Satisfying Bayit Yehudi and the settlement leaders will demand more from Netanyahu than merely connecting dots – it will essentially demand that he be able to circle a square.

Can the Palestinians Mobilize the Arab World on the U.S. Embassy Issue?

by Pinhas Inbari,            Jerusalem Center for Public Affairs.

http://jcpa.org/article/palestinian-reactions-u-s-embassy-move-jerusalem/

  • The intention of U.S. President Donald Trump to move the American Embassy from Tel Aviv to Jerusalem evoked angry reactions in the Palestinian Authority which is preparing to block the initiative.
  • Arab reaction to the embassy move depends on both Palestinian pressure and whether or not the Trump administration intends to follow through with his election promise to move the embassy.
  • Jerusalem is very important to the Palestinian Authority and the Muslim Brotherhood and is less important to other Arab countries and Saudi Arabia in particular.
  • Husam Zomlut, strategic affairs advisor to PA President Abbas and Palestinian ambassador-designate to Washington, admitted to Hamas TV that the aim of Palestinian diplomacy is to side-line the United States from its role in leading the peace process in favor of Europe and the UN.

The intention of President Donald Trump to move the American Embassy from Tel Aviv to Jerusalem evoked angry reactions in the Palestinian Authority that is preparing to block the initiative. It is important to note that up until now the Arab world has kept silent on the issue of embassy, with the exception of Kuwait. No Arab country has issued official condemnation of the possibility of the American Embassy transferring to Jerusalem.1 King Abdullah of Jordan warned Members of Congress of negative consequences of moving the embassy while visiting Washington on January 31, 2017.2

This does not mean that the Arab countries will continue to stay silent in the future. Their reactions depend on both Palestinian pressure and whether or not the Trump administration intends to follow through with his election promise to move the embassy.3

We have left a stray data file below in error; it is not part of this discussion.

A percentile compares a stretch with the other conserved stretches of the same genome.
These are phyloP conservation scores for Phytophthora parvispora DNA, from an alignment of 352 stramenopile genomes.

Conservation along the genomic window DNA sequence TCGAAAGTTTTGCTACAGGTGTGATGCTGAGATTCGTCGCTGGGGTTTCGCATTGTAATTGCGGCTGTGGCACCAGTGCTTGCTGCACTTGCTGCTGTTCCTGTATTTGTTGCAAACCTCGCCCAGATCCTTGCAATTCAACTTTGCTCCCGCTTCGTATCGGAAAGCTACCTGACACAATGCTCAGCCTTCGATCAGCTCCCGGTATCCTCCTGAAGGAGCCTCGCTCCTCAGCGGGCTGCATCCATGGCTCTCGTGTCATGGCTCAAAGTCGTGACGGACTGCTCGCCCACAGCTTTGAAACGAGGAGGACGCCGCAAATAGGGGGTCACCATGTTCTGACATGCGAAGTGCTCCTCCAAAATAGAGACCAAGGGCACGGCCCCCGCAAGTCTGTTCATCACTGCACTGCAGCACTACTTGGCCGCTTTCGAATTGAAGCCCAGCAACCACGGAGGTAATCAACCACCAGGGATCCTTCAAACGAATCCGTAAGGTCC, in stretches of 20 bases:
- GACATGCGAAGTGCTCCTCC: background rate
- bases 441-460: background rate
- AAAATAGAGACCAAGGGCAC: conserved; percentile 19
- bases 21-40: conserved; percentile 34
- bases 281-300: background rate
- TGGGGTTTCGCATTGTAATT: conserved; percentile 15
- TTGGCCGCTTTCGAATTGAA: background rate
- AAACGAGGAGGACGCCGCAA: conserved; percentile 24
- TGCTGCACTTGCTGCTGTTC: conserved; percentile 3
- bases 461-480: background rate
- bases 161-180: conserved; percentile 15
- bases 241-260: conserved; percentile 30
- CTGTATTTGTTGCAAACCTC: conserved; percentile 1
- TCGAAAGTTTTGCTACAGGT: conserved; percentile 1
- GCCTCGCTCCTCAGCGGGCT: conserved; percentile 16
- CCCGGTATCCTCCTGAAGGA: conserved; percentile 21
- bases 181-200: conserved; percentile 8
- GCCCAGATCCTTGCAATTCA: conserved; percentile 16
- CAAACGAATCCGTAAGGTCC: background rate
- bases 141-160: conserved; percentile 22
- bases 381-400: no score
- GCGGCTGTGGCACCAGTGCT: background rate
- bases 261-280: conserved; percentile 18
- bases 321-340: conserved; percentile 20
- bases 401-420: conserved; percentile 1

General Secretary of PLO Executive Committee, Saeb Erekat, in an interview to Palestinian Television,4 furiously explained why the Palestinian Authority so strongly objected to the idea. He emphasized that the Palestinians reject not only the relocating of the embassy to west Jerusalem, under Israeli control since 1949, but to any part of Jerusalem at all. This means that the Palestinians stick to their old notion that the Jews have no place in Jerusalem, no matter where. Dr. Erekat continued that the move would damage Palestinians because it would annul the latest UN Security Council Resolution 2334, which defined east Jerusalem as occupied territory.

Palestinians Threaten Violence

Moving the embassy even to west Jerusalem, Erekat claimed, is an act of approving the Judaization of Jerusalem. One can deduce from this explanation that as far as the Palestinians are concerned, east and west Jerusalem are all the same; all of it is Palestinian, and Jerusalem cannot be recognised as Jewish in any part. The annulling of resolution 2334 would inflict huge damage to the Palestinian cause, according to Erekat, because it would undermine the foundations of Palestinian international legitimacy which the entire Palestinian diplomacy is based on. Palestinian diplomacy is directed at shaming Israel at the UN agencies and issuing condemnations in the international arena. In this regard, the linkage of Judaism to Jerusalem in any way contradicts international legitimacy, according to the Palestinian Authority. This was the essence of October 13, 2016, UNESCO resolution that made no reference to any link of Judaism to the Temple Mount and the Western Wall.